all it’s consequences for aircraft sales in the vast Chinese

    Airbus has to deal with much tougher labor unions than we
    have here in the US and they managed to establish them-
    selves in China. Why couldn’t Boeing have done so?

    Knowing the Chinese, having grown up with them, I am afraid
    that the decision by Boeing not to match the Airbus move
    by also establishing an assembly line in Chine, but doing
    so in another location in the US, will not go unnoticed by
    the Chinese!

    • The Chinese market is going to be flooded with C919s in a few years. Neither Boeing or Airbus will win customers due to Chinese plants in the long-term, since chauvinistic customers, with government support, will turn to the local design when it arrives. The rest of the airline customers in China will buy whatever’s cheapest or the best fit for their needs. Does it really matter to an airline executive, absent some form of subsidy or compulsion from his or her government, where an aircraft is built?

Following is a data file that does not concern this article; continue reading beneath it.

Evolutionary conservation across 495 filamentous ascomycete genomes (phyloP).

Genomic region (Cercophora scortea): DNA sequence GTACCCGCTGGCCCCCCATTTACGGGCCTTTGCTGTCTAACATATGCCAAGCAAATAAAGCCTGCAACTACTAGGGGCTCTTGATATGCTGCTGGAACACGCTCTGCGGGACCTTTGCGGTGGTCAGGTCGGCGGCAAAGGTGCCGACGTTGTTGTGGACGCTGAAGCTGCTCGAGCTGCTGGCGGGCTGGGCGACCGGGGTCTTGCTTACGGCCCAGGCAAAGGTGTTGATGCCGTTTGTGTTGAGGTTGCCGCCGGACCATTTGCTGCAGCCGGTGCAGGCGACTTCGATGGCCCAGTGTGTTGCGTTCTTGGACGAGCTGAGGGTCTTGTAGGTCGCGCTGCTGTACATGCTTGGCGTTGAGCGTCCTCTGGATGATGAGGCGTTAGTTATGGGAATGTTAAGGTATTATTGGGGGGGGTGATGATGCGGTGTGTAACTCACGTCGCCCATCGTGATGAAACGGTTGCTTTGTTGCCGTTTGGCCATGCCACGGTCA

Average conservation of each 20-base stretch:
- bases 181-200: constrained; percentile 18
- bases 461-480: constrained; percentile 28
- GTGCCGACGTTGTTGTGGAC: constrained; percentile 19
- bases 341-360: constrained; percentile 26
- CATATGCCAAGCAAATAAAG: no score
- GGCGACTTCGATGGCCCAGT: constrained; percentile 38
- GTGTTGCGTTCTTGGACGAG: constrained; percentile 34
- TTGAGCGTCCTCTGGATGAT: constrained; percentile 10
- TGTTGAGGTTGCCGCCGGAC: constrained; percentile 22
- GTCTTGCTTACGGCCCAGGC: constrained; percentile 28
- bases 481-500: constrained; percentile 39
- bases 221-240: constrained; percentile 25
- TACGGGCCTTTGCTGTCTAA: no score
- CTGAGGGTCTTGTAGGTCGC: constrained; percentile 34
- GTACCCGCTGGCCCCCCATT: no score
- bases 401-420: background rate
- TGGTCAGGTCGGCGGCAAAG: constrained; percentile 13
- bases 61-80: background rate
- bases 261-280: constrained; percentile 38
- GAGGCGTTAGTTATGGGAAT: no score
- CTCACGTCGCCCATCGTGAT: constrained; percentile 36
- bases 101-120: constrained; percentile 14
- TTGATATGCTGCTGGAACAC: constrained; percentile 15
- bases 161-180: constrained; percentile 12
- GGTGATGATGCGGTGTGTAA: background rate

2. I am in the beginning stages of understanding the US unionised workforce mechanisms.
    What in an european company comprises the department for workforce management
    seems to be outsourced already in the unionised way of US manufacture.

    Which leads me to why Boeing probably will have some problems in setting
    up shop elsewhere and why select US management types run into ?insurmountable?
    issues in Europe.
    No partner to manage workforce in a meaningfull way.
    No understanding in management on these issues.

    Does this to some part explain the success of foreign manufacturers in “right to work” states?